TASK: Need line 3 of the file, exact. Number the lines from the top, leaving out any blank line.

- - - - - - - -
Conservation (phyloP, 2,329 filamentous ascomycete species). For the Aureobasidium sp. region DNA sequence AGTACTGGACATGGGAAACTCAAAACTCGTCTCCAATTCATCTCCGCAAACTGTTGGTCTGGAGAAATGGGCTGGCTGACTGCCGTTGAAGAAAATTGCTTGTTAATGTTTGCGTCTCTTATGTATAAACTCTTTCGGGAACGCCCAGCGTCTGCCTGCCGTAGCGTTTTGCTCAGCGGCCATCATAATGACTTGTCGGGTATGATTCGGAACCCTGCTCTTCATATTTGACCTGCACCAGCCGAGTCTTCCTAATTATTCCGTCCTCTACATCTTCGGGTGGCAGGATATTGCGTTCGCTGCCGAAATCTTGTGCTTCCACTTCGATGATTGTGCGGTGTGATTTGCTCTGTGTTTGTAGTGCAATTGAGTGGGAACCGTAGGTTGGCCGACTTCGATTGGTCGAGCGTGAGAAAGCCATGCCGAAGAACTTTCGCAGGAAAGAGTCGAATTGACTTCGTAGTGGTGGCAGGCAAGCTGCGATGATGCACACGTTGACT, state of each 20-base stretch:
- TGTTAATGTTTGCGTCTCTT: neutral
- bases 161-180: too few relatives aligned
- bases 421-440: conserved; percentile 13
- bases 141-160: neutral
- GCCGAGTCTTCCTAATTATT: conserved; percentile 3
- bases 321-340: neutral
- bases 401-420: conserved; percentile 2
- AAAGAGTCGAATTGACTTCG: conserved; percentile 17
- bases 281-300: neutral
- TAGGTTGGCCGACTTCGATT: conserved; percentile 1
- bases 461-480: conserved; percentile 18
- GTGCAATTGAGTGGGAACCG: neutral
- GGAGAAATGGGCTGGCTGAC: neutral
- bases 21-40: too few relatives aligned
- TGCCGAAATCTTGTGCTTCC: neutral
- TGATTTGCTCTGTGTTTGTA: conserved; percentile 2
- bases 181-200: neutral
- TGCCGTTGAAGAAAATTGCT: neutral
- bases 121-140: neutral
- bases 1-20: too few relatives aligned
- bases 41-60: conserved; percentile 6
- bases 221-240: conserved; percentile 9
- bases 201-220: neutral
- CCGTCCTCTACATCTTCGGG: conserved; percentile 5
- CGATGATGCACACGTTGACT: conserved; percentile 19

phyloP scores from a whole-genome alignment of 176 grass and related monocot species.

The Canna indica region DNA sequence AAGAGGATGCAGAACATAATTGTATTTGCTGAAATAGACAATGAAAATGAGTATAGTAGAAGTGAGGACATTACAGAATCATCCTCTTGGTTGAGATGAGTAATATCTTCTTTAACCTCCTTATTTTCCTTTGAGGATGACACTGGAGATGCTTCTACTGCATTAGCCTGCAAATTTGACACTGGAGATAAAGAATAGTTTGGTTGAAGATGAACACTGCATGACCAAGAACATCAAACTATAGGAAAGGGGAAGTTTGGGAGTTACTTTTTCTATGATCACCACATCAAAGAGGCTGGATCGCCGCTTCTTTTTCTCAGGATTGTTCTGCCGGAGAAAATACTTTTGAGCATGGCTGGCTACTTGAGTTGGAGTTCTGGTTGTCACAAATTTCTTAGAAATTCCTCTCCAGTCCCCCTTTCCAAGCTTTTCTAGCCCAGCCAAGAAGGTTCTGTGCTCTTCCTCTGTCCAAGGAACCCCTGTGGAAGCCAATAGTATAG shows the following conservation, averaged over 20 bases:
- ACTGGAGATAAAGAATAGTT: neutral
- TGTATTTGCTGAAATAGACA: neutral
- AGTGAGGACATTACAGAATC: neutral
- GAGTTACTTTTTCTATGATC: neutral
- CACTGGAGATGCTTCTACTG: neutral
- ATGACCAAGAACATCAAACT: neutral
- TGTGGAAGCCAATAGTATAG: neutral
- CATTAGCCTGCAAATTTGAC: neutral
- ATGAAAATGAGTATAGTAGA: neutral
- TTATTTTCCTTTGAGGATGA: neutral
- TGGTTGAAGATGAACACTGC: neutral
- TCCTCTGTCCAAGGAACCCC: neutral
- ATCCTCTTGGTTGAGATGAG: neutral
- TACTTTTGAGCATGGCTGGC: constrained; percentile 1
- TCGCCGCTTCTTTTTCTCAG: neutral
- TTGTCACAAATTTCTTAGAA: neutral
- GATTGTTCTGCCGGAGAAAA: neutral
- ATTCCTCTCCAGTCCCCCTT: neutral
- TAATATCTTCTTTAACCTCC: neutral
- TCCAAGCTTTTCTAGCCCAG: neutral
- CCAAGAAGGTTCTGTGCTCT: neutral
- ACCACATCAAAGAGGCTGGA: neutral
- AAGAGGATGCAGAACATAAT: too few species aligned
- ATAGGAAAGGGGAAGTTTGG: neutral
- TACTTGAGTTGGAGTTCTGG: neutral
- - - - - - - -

- bases 161-180: too few relatives aligned